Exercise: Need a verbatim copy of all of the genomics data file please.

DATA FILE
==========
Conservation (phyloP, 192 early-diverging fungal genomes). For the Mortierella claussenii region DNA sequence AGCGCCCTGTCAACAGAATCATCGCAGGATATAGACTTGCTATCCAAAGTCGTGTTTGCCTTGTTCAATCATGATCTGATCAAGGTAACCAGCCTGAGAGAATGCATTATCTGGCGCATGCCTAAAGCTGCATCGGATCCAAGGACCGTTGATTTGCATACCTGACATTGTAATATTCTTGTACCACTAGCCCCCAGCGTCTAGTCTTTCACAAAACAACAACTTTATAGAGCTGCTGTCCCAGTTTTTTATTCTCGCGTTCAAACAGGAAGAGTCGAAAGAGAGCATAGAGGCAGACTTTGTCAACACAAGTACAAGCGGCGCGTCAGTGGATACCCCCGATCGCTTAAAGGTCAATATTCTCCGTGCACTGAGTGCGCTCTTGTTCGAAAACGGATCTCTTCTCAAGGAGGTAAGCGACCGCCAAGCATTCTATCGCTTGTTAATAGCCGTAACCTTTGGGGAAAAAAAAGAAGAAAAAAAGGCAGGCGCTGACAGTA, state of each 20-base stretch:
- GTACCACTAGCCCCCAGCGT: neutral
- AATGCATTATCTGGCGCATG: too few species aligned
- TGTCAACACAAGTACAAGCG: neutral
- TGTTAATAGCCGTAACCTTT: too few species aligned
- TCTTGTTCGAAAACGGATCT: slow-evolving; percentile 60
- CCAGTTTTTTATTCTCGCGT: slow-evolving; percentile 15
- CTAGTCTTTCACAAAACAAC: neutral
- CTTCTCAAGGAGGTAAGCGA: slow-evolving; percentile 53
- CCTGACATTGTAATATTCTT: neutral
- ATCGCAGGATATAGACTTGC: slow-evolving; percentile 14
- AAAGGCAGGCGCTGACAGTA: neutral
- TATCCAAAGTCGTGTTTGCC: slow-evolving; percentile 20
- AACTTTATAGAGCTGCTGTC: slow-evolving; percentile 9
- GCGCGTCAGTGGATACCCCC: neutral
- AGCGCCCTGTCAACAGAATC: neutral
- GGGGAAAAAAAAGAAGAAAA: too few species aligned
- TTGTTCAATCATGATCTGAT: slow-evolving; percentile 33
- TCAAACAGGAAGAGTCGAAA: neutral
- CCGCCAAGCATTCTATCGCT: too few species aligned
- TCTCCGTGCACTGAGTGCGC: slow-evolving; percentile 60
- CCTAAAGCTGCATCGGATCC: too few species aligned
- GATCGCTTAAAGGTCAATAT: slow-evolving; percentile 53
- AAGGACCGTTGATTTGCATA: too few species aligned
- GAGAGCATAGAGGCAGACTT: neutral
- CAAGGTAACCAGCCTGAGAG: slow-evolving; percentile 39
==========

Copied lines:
Conservation (phyloP, 192 early-diverging fungal genomes). For the Mortierella claussenii region DNA sequence AGCGCCCTGTCAACAGAATCATCGCAGGATATAGACTTGCTATCCAAAGTCGTGTTTGCCTTGTTCAATCATGATCTGATCAAGGTAACCAGCCTGAGAGAATGCATTATCTGGCGCATGCCTAAAGCTGCATCGGATCCAAGGACCGTTGATTTGCATACCTGACATTGTAATATTCTTGTACCACTAGCCCCCAGCGTCTAGTCTTTCACAAAACAACAACTTTATAGAGCTGCTGTCCCAGTTTTTTATTCTCGCGTTCAAACAGGAAGAGTCGAAAGAGAGCATAGAGGCAGACTTTGTCAACACAAGTACAAGCGGCGCGTCAGTGGATACCCCCGATCGCTTAAAGGTCAATATTCTCCGTGCACTGAGTGCGCTCTTGTTCGAAAACGGATCTCTTCTCAAGGAGGTAAGCGACCGCCAAGCATTCTATCGCTTGTTAATAGCCGTAACCTTTGGGGAAAAAAAAGAAGAAAAAAAGGCAGGCGCTGACAGTA, state of each 20-base stretch:
- GTACCACTAGCCCCCAGCGT: neutral
- AATGCATTATCTGGCGCATG: too few species aligned
- TGTCAACACAAGTACAAGCG: neutral
- TGTTAATAGCCGTAACCTTT: too few species aligned
- TCTTGTTCGAAAACGGATCT: slow-evolving; percentile 60
- CCAGTTTTTTATTCTCGCGT: slow-evolving; percentile 15
- CTAGTCTTTCACAAAACAAC: neutral
- CTTCTCAAGGAGGTAAGCGA: slow-evolving; percentile 53
- CCTGACATTGTAATATTCTT: neutral
- ATCGCAGGATATAGACTTGC: slow-evolving; percentile 14
- AAAGGCAGGCGCTGACAGTA: neutral
- TATCCAAAGTCGTGTTTGCC: slow-evolving; percentile 20
- AACTTTATAGAGCTGCTGTC: slow-evolving; percentile 9
- GCGCGTCAGTGGATACCCCC: neutral
- AGCGCCCTGTCAACAGAATC: neutral
- GGGGAAAAAAAAGAAGAAAA: too few species aligned
- TTGTTCAATCATGATCTGAT: slow-evolving; percentile 33
- TCAAACAGGAAGAGTCGAAA: neutral
- CCGCCAAGCATTCTATCGCT: too few species aligned
- TCTCCGTGCACTGAGTGCGC: slow-evolving; percentile 60
- CCTAAAGCTGCATCGGATCC: too few species aligned
- GATCGCTTAAAGGTCAATAT: slow-evolving; percentile 53
- AAGGACCGTTGATTTGCATA: too few species aligned
- GAGAGCATAGAGGCAGACTT: neutral
- CAAGGTAACCAGCCTGAGAG: slow-evolving; percentile 39